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Legal Issues Concerning Foster Children

Posted on in Foster Care

Illinios family law attorney, Illinois adoption lawsFoster parents play an important role in nurturing children who do not have parents and those whose parents cannot care for them. The foster care system is a part of the Illinois Department of Children & Family Services (DCFS), which is tasked with many responsibilities related to the protection of Illinois children. There are many different reasons why a child may be placed in foster care. If a child is abused or neglected by his or her parents, foster care may be deemed to be the safest place for the child. Children can also be voluntarily placed in the foster system, often under Illinois' Safe Haven law. When a parent is incarcerated and the child does not have available relatives with whom to live or the child him- or herself has a criminal record that stems from instability in his or her home, the court may also deem foster care to be the best placement for the child. When the parents' parental rights to the child are terminated, the child may be placed for adoption. Many foster parents eventually adopt the children they foster.

Requirements for Illinois Foster Parents

An individual must meet the following set of requirements to become a licensed foster parent in Illinois:

  • Be at least 21 years old;
  • Complete a home inspection by DCFS;
  • Complete a social assessment to determine his or her goals, values, and ability to relate to a child;
  • Undergo a criminal background check;
  • Complete 27 hours of foster care training, which discusses foster children's needs and how to handle them;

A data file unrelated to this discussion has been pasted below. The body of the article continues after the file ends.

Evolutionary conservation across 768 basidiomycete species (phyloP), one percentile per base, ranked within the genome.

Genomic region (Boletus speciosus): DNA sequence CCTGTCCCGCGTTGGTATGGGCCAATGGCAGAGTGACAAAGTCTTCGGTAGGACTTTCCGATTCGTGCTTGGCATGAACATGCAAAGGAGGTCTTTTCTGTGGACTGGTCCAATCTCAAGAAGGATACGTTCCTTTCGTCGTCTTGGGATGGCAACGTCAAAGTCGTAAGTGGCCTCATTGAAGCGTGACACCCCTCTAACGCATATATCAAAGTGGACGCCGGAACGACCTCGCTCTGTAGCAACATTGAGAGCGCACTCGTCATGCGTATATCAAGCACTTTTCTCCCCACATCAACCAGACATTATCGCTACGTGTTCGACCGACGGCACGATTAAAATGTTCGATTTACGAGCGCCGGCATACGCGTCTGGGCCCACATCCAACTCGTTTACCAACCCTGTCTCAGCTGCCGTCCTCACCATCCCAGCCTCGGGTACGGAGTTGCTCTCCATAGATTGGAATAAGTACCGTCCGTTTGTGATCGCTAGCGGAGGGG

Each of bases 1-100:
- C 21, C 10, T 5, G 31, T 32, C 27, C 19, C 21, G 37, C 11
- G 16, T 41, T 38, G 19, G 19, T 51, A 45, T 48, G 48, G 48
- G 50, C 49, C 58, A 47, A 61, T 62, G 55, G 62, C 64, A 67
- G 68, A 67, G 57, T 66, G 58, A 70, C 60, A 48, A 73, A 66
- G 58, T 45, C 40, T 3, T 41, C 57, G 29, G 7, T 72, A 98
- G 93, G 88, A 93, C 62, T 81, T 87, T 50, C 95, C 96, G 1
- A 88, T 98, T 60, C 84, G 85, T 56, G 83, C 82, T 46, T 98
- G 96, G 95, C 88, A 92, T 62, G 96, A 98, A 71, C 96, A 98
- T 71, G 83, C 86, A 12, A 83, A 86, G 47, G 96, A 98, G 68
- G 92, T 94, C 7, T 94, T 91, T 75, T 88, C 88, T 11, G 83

• Complete a health screening and prove that his or her immunizations are up to date; and 
  • Be deemed to be financially stable.    

If more than one individual lives in the prospective foster parent's home, they must undergo the criminal background check as well. A foster parent can be male or female and may be single, married, widowed, or in a civil union. One's sexual orientation does not bar him or her from becoming a foster parent in Illinois. The licensing process for foster parents can take a few months to complete.

It is not uncommon for DCFS to place a child in a relative's home for foster care, even if the relative is not licensed as a foster parent. Usually, this occurs when the relative is in the process of becoming licensed. Foster parents receive reimbursements from DCFS to cover the costs that come with caring for foster children, though unlicensed foster parents receive fewer reimbursements than licensed foster parents receive.

Work with a Kane County Family Attorney

Fostering a child can be one of the most rewarding experiences you have in life. But like other family law issues, becoming a foster parent requires your understanding of your legal obligations throughout the process. To discuss these obligations and prepare yourself to become a foster parent in Illinois, speak with one of the experienced Kane County family lawyers at the Goostree Law Group. Contact our firm to schedule your free legal consultation with us today.



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